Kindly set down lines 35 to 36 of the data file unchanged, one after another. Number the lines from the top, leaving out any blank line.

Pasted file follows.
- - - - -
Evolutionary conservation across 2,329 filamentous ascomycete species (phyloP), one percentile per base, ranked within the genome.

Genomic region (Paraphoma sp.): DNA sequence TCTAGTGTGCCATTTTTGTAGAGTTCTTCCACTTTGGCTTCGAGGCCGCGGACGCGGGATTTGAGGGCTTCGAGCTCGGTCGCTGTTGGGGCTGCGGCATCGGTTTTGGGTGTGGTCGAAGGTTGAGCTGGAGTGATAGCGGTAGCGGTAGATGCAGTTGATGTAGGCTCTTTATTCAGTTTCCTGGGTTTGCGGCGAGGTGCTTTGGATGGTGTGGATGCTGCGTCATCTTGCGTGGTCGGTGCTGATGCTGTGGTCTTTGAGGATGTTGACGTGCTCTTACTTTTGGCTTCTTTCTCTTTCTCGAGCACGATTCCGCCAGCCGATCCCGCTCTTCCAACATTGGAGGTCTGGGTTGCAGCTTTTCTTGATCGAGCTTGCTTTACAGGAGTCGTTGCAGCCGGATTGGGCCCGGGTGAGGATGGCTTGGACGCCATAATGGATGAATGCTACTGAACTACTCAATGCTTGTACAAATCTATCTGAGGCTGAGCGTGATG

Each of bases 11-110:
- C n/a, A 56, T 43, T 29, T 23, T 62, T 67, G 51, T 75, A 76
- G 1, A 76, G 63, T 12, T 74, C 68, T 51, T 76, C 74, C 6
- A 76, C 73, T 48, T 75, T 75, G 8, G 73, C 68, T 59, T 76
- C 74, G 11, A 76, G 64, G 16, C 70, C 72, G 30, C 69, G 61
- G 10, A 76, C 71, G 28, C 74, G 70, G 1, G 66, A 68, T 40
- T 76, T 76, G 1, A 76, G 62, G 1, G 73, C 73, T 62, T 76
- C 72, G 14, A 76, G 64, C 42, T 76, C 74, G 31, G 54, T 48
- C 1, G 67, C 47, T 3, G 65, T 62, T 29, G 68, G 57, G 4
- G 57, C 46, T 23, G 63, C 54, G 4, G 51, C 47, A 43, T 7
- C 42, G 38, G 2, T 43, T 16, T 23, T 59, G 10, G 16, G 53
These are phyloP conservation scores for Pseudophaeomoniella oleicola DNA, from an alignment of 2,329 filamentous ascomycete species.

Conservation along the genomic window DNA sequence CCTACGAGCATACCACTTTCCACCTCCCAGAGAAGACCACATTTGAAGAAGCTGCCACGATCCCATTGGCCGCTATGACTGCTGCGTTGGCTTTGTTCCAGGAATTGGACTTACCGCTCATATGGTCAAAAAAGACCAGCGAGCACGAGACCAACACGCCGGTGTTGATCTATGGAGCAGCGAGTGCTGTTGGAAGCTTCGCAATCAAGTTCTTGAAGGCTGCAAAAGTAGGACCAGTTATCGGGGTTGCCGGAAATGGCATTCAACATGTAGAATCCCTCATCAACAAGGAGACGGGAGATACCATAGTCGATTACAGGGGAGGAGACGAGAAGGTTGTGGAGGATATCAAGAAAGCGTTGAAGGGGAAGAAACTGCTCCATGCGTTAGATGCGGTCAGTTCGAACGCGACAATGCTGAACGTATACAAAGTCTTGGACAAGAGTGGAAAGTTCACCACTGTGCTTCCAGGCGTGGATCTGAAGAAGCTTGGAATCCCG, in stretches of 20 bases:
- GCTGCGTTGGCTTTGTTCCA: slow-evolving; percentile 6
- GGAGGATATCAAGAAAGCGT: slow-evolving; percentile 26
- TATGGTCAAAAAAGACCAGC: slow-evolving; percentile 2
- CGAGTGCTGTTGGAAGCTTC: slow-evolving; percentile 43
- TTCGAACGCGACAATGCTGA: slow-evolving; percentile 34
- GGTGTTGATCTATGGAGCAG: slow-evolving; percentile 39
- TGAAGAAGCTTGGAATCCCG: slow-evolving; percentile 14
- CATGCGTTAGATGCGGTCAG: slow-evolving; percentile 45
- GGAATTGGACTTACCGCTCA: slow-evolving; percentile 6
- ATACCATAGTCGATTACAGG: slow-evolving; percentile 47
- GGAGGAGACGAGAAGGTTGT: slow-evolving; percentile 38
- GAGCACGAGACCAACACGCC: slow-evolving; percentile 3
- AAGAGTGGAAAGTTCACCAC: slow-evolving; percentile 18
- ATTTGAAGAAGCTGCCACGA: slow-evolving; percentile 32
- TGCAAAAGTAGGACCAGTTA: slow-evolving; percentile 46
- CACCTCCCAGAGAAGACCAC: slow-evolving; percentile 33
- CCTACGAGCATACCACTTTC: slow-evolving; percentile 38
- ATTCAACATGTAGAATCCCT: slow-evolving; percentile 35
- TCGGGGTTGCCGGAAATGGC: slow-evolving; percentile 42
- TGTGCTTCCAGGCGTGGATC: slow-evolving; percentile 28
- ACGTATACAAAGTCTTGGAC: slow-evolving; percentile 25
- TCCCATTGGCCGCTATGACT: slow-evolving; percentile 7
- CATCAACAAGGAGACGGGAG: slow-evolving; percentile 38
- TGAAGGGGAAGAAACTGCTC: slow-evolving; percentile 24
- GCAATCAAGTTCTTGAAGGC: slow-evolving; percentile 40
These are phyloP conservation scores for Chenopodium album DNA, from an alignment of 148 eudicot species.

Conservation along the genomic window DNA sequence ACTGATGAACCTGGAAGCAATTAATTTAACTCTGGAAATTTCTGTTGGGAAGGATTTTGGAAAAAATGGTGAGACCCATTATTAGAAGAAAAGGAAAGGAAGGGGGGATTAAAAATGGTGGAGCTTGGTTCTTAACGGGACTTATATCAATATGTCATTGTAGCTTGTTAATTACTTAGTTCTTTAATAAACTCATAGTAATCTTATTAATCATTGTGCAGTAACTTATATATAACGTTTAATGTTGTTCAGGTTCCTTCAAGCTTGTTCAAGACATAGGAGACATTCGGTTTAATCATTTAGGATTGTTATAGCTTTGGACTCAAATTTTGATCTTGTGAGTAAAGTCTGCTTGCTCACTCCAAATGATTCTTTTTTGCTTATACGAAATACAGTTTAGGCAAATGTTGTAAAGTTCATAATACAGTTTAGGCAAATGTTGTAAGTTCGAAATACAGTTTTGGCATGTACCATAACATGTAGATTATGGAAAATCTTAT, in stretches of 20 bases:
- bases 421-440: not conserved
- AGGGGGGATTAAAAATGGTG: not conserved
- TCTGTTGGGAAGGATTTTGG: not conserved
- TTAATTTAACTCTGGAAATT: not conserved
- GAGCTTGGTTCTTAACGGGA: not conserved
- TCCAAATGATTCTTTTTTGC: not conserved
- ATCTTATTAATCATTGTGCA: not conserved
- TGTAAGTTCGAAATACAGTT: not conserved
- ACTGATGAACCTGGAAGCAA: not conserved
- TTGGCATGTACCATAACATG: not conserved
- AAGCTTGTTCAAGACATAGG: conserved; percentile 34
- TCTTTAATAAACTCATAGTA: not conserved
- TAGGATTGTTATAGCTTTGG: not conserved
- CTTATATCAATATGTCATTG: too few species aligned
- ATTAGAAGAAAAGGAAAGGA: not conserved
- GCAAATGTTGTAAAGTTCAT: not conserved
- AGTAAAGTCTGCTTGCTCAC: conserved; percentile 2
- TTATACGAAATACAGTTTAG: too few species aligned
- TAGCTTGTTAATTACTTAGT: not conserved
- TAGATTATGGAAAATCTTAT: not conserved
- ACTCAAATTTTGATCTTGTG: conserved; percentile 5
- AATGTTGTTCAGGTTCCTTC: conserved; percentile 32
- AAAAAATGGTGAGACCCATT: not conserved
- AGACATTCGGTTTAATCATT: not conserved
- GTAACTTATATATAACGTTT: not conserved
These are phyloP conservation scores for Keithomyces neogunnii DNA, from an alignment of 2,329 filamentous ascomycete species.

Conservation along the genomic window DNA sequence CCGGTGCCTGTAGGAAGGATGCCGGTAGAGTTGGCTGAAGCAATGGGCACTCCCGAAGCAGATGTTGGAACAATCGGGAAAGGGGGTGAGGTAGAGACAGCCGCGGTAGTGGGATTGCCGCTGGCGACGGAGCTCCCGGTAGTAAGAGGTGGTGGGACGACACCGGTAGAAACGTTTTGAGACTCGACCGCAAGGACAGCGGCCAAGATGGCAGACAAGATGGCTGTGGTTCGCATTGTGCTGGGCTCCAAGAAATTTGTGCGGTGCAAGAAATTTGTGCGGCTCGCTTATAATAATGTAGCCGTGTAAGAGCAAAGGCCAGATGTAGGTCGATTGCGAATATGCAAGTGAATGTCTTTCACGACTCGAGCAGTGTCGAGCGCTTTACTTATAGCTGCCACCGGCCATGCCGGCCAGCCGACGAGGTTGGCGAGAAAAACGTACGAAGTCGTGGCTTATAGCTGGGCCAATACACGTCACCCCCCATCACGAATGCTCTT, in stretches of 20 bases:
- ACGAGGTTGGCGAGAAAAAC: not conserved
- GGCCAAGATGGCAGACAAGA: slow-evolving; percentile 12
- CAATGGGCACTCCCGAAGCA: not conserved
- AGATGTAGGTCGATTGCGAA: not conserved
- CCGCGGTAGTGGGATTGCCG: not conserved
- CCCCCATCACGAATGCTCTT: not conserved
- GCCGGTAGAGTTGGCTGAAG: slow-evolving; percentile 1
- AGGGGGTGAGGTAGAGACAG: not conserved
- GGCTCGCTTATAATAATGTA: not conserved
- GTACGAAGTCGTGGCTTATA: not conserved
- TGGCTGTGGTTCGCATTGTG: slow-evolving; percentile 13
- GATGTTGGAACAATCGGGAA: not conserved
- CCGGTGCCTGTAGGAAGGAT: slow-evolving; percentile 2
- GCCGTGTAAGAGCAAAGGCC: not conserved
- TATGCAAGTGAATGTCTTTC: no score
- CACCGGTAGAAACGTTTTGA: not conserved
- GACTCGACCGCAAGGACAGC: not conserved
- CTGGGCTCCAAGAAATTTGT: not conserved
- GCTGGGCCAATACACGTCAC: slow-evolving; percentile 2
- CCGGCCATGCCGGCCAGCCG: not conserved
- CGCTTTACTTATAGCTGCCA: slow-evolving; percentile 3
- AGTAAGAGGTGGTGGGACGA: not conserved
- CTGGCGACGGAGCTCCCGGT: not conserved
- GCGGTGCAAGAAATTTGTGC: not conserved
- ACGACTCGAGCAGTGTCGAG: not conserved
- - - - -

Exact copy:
- TGTGCTTCCAGGCGTGGATC: slow-evolving; percentile 28
- ACGTATACAAAGTCTTGGAC: slow-evolving; percentile 25